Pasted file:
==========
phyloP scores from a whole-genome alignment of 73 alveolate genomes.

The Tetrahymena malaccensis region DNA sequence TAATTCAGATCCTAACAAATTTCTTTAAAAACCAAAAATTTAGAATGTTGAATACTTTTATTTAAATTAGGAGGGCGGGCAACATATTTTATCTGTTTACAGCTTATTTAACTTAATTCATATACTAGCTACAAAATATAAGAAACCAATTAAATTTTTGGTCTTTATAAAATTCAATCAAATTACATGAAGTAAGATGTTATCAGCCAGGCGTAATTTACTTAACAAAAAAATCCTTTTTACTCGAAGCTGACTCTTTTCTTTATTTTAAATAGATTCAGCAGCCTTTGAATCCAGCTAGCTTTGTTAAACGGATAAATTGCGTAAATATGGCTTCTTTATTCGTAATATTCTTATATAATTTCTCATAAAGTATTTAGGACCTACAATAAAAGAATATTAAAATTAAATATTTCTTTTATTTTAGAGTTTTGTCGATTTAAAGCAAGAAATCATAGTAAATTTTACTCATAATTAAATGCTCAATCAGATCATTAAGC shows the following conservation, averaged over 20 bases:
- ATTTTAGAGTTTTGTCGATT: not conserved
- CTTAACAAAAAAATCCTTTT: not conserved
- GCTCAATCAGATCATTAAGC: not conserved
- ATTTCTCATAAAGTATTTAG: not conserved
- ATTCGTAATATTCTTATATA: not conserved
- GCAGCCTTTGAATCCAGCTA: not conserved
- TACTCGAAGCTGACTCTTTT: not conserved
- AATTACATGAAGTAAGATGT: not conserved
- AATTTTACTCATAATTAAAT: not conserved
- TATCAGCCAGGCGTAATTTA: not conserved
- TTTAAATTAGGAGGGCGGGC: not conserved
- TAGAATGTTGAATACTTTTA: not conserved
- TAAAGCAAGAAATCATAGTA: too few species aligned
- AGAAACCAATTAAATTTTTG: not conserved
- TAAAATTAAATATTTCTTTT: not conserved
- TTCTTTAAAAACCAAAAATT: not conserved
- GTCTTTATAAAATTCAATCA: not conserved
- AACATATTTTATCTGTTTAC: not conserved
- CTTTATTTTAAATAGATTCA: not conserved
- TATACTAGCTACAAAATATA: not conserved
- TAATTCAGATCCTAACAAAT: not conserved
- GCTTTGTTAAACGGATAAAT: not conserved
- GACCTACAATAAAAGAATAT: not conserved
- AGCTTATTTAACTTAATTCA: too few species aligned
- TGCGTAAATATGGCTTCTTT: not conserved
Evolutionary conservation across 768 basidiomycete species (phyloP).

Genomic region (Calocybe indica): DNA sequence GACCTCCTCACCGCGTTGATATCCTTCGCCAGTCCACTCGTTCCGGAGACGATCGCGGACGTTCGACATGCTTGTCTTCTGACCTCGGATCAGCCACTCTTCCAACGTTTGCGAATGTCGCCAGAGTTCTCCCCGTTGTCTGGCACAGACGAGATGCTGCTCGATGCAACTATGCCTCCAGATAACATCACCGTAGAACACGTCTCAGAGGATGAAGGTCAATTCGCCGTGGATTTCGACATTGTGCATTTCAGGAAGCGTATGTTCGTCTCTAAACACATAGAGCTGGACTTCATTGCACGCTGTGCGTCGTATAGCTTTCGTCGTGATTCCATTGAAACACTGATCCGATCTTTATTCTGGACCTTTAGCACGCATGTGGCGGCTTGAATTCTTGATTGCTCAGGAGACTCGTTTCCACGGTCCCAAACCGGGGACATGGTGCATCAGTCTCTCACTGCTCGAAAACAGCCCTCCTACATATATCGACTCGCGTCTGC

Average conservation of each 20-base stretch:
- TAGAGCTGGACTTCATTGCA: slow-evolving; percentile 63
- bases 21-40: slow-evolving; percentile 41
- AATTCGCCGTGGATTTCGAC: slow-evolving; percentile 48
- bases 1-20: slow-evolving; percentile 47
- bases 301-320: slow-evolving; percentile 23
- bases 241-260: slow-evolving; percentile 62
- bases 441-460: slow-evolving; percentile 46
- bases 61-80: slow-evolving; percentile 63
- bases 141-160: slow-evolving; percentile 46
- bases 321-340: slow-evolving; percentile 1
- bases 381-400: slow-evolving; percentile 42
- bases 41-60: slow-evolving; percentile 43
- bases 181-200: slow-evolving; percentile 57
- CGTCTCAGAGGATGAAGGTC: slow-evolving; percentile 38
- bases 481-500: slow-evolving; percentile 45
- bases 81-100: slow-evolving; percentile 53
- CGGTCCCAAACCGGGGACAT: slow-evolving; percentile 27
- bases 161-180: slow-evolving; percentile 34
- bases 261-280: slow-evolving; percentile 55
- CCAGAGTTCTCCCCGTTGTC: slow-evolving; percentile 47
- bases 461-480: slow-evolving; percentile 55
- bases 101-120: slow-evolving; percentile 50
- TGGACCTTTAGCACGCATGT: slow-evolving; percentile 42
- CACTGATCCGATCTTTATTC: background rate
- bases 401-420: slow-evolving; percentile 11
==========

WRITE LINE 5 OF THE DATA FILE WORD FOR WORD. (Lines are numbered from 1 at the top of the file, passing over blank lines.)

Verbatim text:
- GCTCAATCAGATCATTAAGC: not conserved